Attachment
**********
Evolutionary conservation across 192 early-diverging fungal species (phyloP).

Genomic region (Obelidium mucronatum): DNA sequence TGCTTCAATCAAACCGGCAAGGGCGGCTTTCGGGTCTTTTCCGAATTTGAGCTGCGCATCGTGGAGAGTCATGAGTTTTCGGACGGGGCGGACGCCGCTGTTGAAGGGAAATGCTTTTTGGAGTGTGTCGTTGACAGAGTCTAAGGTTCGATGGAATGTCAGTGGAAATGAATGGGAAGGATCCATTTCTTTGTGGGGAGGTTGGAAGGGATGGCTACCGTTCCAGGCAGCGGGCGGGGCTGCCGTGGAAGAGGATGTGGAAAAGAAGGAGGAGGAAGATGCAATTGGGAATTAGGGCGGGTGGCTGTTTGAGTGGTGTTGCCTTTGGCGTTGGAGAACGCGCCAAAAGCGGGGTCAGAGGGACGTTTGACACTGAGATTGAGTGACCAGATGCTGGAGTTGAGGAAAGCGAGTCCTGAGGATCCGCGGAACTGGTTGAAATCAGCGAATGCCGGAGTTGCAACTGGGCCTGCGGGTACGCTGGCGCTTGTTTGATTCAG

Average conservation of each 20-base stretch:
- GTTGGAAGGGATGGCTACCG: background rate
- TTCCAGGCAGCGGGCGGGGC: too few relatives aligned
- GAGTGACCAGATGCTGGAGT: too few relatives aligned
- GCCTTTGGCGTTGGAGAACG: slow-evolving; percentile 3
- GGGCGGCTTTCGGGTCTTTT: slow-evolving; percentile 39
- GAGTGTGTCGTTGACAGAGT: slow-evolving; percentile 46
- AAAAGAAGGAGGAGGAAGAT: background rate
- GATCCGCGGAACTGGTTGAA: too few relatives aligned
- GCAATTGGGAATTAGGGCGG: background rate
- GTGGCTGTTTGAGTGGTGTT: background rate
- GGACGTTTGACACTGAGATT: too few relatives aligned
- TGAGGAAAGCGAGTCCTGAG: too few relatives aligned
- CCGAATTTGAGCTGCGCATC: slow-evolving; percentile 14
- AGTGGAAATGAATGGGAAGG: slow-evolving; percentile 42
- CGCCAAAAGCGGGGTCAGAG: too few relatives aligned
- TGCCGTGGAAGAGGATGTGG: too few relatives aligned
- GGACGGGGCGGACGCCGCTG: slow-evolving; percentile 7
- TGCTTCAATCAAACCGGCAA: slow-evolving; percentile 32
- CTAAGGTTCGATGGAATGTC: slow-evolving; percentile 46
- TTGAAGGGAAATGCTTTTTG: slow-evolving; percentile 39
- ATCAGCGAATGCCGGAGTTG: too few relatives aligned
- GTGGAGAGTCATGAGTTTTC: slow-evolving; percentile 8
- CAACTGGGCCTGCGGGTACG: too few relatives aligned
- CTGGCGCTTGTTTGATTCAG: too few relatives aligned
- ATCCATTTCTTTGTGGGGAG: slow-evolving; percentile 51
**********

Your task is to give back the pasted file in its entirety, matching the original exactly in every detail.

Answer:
Evolutionary conservation across 192 early-diverging fungal species (phyloP).

Genomic region (Obelidium mucronatum): DNA sequence TGCTTCAATCAAACCGGCAAGGGCGGCTTTCGGGTCTTTTCCGAATTTGAGCTGCGCATCGTGGAGAGTCATGAGTTTTCGGACGGGGCGGACGCCGCTGTTGAAGGGAAATGCTTTTTGGAGTGTGTCGTTGACAGAGTCTAAGGTTCGATGGAATGTCAGTGGAAATGAATGGGAAGGATCCATTTCTTTGTGGGGAGGTTGGAAGGGATGGCTACCGTTCCAGGCAGCGGGCGGGGCTGCCGTGGAAGAGGATGTGGAAAAGAAGGAGGAGGAAGATGCAATTGGGAATTAGGGCGGGTGGCTGTTTGAGTGGTGTTGCCTTTGGCGTTGGAGAACGCGCCAAAAGCGGGGTCAGAGGGACGTTTGACACTGAGATTGAGTGACCAGATGCTGGAGTTGAGGAAAGCGAGTCCTGAGGATCCGCGGAACTGGTTGAAATCAGCGAATGCCGGAGTTGCAACTGGGCCTGCGGGTACGCTGGCGCTTGTTTGATTCAG

Average conservation of each 20-base stretch:
- GTTGGAAGGGATGGCTACCG: background rate
- TTCCAGGCAGCGGGCGGGGC: too few relatives aligned
- GAGTGACCAGATGCTGGAGT: too few relatives aligned
- GCCTTTGGCGTTGGAGAACG: slow-evolving; percentile 3
- GGGCGGCTTTCGGGTCTTTT: slow-evolving; percentile 39
- GAGTGTGTCGTTGACAGAGT: slow-evolving; percentile 46
- AAAAGAAGGAGGAGGAAGAT: background rate
- GATCCGCGGAACTGGTTGAA: too few relatives aligned
- GCAATTGGGAATTAGGGCGG: background rate
- GTGGCTGTTTGAGTGGTGTT: background rate
- GGACGTTTGACACTGAGATT: too few relatives aligned
- TGAGGAAAGCGAGTCCTGAG: too few relatives aligned
- CCGAATTTGAGCTGCGCATC: slow-evolving; percentile 14
- AGTGGAAATGAATGGGAAGG: slow-evolving; percentile 42
- CGCCAAAAGCGGGGTCAGAG: too few relatives aligned
- TGCCGTGGAAGAGGATGTGG: too few relatives aligned
- GGACGGGGCGGACGCCGCTG: slow-evolving; percentile 7
- TGCTTCAATCAAACCGGCAA: slow-evolving; percentile 32
- CTAAGGTTCGATGGAATGTC: slow-evolving; percentile 46
- TTGAAGGGAAATGCTTTTTG: slow-evolving; percentile 39
- ATCAGCGAATGCCGGAGTTG: too few relatives aligned
- GTGGAGAGTCATGAGTTTTC: slow-evolving; percentile 8
- CAACTGGGCCTGCGGGTACG: too few relatives aligned
- CTGGCGCTTGTTTGATTCAG: too few relatives aligned
- ATCCATTTCTTTGTGGGGAG: slow-evolving; percentile 51